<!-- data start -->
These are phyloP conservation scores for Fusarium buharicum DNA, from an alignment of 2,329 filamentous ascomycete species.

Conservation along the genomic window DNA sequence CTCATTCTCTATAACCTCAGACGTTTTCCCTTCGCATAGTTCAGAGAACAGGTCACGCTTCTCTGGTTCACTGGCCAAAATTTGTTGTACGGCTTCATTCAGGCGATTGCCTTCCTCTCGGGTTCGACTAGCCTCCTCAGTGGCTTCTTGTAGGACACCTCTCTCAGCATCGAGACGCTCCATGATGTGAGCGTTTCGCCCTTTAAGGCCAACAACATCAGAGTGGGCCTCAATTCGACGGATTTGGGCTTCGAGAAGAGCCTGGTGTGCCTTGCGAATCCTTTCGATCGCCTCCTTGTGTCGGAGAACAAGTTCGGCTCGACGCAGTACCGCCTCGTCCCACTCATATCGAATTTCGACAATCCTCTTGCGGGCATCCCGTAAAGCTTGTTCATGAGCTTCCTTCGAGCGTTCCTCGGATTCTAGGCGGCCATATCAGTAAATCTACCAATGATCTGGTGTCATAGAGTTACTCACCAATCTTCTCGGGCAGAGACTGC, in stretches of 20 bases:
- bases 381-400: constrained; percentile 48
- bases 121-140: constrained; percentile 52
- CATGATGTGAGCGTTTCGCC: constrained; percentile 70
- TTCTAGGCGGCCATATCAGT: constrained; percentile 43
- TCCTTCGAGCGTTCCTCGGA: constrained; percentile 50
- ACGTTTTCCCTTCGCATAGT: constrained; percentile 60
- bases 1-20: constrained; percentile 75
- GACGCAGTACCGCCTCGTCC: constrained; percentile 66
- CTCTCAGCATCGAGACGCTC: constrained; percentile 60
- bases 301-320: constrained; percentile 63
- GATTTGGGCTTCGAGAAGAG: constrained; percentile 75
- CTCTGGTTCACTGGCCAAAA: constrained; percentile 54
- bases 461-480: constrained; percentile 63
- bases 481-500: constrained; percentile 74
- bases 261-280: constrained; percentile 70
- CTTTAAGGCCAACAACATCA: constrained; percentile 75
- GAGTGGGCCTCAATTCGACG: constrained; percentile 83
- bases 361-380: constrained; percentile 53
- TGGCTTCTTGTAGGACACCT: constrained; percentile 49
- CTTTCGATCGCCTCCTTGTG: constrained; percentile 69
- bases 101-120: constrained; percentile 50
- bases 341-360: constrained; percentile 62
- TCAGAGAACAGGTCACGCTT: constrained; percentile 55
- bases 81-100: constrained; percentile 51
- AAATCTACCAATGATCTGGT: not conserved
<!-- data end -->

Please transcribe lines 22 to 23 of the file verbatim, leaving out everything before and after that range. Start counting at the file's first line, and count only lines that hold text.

- CTTTCGATCGCCTCCTTGTG: constrained; percentile 69
- bases 101-120: constrained; percentile 50